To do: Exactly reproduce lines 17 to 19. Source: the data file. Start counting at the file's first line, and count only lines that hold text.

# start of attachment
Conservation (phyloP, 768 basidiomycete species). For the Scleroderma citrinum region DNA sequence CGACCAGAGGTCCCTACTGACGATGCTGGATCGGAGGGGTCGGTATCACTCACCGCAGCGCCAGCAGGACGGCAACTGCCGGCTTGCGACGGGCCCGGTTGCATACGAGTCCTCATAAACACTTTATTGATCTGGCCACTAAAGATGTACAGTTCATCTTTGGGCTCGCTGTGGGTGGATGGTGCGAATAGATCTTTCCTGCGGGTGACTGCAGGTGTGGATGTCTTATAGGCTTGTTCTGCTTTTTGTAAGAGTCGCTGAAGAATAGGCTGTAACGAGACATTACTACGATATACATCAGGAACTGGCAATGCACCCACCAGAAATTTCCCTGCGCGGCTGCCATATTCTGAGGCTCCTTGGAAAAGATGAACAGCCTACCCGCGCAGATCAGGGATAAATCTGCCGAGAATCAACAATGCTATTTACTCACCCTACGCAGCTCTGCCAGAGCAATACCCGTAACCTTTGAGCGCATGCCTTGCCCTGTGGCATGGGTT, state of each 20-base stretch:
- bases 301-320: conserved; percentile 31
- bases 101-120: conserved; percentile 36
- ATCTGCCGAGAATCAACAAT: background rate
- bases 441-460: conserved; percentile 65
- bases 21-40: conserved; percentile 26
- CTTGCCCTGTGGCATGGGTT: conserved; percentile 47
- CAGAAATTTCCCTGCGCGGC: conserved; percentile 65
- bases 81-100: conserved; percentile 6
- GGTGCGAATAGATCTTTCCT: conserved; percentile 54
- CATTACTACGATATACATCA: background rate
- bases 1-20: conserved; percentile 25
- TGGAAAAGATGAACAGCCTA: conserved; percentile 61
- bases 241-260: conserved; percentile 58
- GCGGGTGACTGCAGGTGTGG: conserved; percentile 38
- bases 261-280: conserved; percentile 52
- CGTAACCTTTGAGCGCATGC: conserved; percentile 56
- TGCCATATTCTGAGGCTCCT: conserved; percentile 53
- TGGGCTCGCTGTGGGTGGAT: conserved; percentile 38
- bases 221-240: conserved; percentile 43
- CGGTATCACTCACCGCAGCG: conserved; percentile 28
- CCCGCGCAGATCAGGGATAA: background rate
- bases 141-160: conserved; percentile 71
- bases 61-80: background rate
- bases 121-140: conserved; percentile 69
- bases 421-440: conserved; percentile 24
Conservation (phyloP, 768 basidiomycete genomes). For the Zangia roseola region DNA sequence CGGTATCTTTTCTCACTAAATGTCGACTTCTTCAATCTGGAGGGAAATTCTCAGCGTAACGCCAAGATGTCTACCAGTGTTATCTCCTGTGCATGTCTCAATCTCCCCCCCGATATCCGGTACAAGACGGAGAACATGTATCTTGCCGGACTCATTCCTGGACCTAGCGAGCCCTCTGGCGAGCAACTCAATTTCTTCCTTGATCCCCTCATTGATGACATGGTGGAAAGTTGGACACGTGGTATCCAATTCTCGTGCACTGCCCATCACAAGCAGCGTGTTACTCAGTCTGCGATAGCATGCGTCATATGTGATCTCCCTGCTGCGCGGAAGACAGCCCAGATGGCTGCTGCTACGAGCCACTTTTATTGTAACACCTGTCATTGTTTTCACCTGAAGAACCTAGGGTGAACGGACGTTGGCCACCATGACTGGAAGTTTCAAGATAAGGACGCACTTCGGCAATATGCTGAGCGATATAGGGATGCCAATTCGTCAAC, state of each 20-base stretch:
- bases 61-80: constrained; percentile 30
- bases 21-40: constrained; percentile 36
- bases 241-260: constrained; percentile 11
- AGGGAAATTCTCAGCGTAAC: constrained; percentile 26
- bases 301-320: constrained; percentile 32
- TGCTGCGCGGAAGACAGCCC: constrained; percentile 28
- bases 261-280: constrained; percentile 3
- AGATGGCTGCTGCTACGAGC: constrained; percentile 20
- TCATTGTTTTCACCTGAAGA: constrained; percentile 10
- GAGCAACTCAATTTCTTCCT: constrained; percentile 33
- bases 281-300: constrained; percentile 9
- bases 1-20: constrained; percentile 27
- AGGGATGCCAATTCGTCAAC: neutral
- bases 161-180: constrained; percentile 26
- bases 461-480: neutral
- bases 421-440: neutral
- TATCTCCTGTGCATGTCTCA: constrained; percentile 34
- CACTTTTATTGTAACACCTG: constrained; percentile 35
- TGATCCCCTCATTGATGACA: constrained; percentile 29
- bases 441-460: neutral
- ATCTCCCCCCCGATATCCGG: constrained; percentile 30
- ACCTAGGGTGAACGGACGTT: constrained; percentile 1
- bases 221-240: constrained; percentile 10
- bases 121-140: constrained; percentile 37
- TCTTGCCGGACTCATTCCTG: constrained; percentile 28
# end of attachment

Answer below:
- CGTAACCTTTGAGCGCATGC: conserved; percentile 56
- TGCCATATTCTGAGGCTCCT: conserved; percentile 53
- TGGGCTCGCTGTGGGTGGAT: conserved; percentile 38